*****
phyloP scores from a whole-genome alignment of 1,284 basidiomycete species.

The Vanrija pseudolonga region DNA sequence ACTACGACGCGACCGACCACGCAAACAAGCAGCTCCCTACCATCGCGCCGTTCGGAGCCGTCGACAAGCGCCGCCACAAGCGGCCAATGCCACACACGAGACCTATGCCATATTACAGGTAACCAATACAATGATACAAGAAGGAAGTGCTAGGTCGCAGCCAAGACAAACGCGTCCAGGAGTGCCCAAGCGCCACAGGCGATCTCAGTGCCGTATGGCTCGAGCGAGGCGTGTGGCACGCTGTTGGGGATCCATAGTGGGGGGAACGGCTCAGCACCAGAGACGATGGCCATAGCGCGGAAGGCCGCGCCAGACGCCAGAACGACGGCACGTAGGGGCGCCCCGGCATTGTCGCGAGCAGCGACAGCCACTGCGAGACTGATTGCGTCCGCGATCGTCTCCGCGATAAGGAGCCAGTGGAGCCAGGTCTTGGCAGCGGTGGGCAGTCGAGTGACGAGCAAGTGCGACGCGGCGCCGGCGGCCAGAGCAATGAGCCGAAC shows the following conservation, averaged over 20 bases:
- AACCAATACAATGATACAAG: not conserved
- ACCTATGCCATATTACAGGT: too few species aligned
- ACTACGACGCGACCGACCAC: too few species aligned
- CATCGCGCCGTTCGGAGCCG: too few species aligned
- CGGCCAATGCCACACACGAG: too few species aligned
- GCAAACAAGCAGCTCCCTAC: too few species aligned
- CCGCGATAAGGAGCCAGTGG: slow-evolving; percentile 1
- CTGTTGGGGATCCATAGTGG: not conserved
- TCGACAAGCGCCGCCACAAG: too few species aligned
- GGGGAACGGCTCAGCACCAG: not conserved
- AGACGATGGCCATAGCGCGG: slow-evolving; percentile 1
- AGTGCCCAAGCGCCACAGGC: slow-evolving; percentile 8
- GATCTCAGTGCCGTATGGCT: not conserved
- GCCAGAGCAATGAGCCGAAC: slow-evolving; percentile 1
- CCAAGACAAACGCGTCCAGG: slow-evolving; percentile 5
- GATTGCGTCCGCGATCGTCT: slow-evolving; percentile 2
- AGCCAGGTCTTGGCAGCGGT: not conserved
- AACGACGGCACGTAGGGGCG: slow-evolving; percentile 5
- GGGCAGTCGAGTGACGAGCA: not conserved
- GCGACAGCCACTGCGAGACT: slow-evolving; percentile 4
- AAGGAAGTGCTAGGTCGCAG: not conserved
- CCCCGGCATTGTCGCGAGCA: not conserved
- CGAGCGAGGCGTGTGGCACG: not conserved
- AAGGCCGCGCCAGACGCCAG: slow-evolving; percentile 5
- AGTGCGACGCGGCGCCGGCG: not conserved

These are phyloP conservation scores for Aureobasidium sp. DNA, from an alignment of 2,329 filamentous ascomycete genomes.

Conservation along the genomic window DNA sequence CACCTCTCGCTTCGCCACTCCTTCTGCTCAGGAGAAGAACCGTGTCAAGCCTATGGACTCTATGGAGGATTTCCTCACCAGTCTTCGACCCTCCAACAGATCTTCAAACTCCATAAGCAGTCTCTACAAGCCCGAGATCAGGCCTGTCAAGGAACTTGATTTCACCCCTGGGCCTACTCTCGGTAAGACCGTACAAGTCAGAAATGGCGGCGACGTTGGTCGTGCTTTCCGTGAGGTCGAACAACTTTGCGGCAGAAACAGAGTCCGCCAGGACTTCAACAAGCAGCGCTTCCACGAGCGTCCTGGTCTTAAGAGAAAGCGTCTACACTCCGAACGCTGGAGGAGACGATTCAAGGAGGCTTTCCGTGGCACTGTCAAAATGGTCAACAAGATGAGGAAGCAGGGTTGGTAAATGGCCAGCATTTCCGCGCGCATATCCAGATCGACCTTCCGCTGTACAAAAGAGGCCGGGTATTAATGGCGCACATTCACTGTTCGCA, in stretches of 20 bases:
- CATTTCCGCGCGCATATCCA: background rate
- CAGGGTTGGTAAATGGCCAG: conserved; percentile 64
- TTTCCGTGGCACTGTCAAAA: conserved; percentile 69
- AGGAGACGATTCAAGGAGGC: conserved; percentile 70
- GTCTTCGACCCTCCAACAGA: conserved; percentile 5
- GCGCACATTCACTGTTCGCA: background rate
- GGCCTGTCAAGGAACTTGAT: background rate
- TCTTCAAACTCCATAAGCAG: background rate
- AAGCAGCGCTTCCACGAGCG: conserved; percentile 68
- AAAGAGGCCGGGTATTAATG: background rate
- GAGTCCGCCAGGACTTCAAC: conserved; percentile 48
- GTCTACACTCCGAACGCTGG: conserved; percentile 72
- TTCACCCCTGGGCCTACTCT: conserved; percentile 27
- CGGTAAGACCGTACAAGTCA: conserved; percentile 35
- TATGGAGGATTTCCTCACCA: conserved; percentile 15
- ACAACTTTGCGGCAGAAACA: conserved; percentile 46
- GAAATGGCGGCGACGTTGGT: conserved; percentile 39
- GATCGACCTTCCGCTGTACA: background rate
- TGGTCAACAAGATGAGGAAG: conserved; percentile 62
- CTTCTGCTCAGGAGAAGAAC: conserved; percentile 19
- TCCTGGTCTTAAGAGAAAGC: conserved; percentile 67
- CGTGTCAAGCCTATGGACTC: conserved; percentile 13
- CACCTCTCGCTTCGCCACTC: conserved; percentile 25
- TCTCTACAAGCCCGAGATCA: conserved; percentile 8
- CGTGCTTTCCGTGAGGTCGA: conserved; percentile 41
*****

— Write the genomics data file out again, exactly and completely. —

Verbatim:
phyloP scores from a whole-genome alignment of 1,284 basidiomycete species.

The Vanrija pseudolonga region DNA sequence ACTACGACGCGACCGACCACGCAAACAAGCAGCTCCCTACCATCGCGCCGTTCGGAGCCGTCGACAAGCGCCGCCACAAGCGGCCAATGCCACACACGAGACCTATGCCATATTACAGGTAACCAATACAATGATACAAGAAGGAAGTGCTAGGTCGCAGCCAAGACAAACGCGTCCAGGAGTGCCCAAGCGCCACAGGCGATCTCAGTGCCGTATGGCTCGAGCGAGGCGTGTGGCACGCTGTTGGGGATCCATAGTGGGGGGAACGGCTCAGCACCAGAGACGATGGCCATAGCGCGGAAGGCCGCGCCAGACGCCAGAACGACGGCACGTAGGGGCGCCCCGGCATTGTCGCGAGCAGCGACAGCCACTGCGAGACTGATTGCGTCCGCGATCGTCTCCGCGATAAGGAGCCAGTGGAGCCAGGTCTTGGCAGCGGTGGGCAGTCGAGTGACGAGCAAGTGCGACGCGGCGCCGGCGGCCAGAGCAATGAGCCGAAC shows the following conservation, averaged over 20 bases:
- AACCAATACAATGATACAAG: not conserved
- ACCTATGCCATATTACAGGT: too few species aligned
- ACTACGACGCGACCGACCAC: too few species aligned
- CATCGCGCCGTTCGGAGCCG: too few species aligned
- CGGCCAATGCCACACACGAG: too few species aligned
- GCAAACAAGCAGCTCCCTAC: too few species aligned
- CCGCGATAAGGAGCCAGTGG: slow-evolving; percentile 1
- CTGTTGGGGATCCATAGTGG: not conserved
- TCGACAAGCGCCGCCACAAG: too few species aligned
- GGGGAACGGCTCAGCACCAG: not conserved
- AGACGATGGCCATAGCGCGG: slow-evolving; percentile 1
- AGTGCCCAAGCGCCACAGGC: slow-evolving; percentile 8
- GATCTCAGTGCCGTATGGCT: not conserved
- GCCAGAGCAATGAGCCGAAC: slow-evolving; percentile 1
- CCAAGACAAACGCGTCCAGG: slow-evolving; percentile 5
- GATTGCGTCCGCGATCGTCT: slow-evolving; percentile 2
- AGCCAGGTCTTGGCAGCGGT: not conserved
- AACGACGGCACGTAGGGGCG: slow-evolving; percentile 5
- GGGCAGTCGAGTGACGAGCA: not conserved
- GCGACAGCCACTGCGAGACT: slow-evolving; percentile 4
- AAGGAAGTGCTAGGTCGCAG: not conserved
- CCCCGGCATTGTCGCGAGCA: not conserved
- CGAGCGAGGCGTGTGGCACG: not conserved
- AAGGCCGCGCCAGACGCCAG: slow-evolving; percentile 5
- AGTGCGACGCGGCGCCGGCG: not conserved

These are phyloP conservation scores for Aureobasidium sp. DNA, from an alignment of 2,329 filamentous ascomycete genomes.

Conservation along the genomic window DNA sequence CACCTCTCGCTTCGCCACTCCTTCTGCTCAGGAGAAGAACCGTGTCAAGCCTATGGACTCTATGGAGGATTTCCTCACCAGTCTTCGACCCTCCAACAGATCTTCAAACTCCATAAGCAGTCTCTACAAGCCCGAGATCAGGCCTGTCAAGGAACTTGATTTCACCCCTGGGCCTACTCTCGGTAAGACCGTACAAGTCAGAAATGGCGGCGACGTTGGTCGTGCTTTCCGTGAGGTCGAACAACTTTGCGGCAGAAACAGAGTCCGCCAGGACTTCAACAAGCAGCGCTTCCACGAGCGTCCTGGTCTTAAGAGAAAGCGTCTACACTCCGAACGCTGGAGGAGACGATTCAAGGAGGCTTTCCGTGGCACTGTCAAAATGGTCAACAAGATGAGGAAGCAGGGTTGGTAAATGGCCAGCATTTCCGCGCGCATATCCAGATCGACCTTCCGCTGTACAAAAGAGGCCGGGTATTAATGGCGCACATTCACTGTTCGCA, in stretches of 20 bases:
- CATTTCCGCGCGCATATCCA: background rate
- CAGGGTTGGTAAATGGCCAG: conserved; percentile 64
- TTTCCGTGGCACTGTCAAAA: conserved; percentile 69
- AGGAGACGATTCAAGGAGGC: conserved; percentile 70
- GTCTTCGACCCTCCAACAGA: conserved; percentile 5
- GCGCACATTCACTGTTCGCA: background rate
- GGCCTGTCAAGGAACTTGAT: background rate
- TCTTCAAACTCCATAAGCAG: background rate
- AAGCAGCGCTTCCACGAGCG: conserved; percentile 68
- AAAGAGGCCGGGTATTAATG: background rate
- GAGTCCGCCAGGACTTCAAC: conserved; percentile 48
- GTCTACACTCCGAACGCTGG: conserved; percentile 72
- TTCACCCCTGGGCCTACTCT: conserved; percentile 27
- CGGTAAGACCGTACAAGTCA: conserved; percentile 35
- TATGGAGGATTTCCTCACCA: conserved; percentile 15
- ACAACTTTGCGGCAGAAACA: conserved; percentile 46
- GAAATGGCGGCGACGTTGGT: conserved; percentile 39
- GATCGACCTTCCGCTGTACA: background rate
- TGGTCAACAAGATGAGGAAG: conserved; percentile 62
- CTTCTGCTCAGGAGAAGAAC: conserved; percentile 19
- TCCTGGTCTTAAGAGAAAGC: conserved; percentile 67
- CGTGTCAAGCCTATGGACTC: conserved; percentile 13
- CACCTCTCGCTTCGCCACTC: conserved; percentile 25
- TCTCTACAAGCCCGAGATCA: conserved; percentile 8
- CGTGCTTTCCGTGAGGTCGA: conserved; percentile 41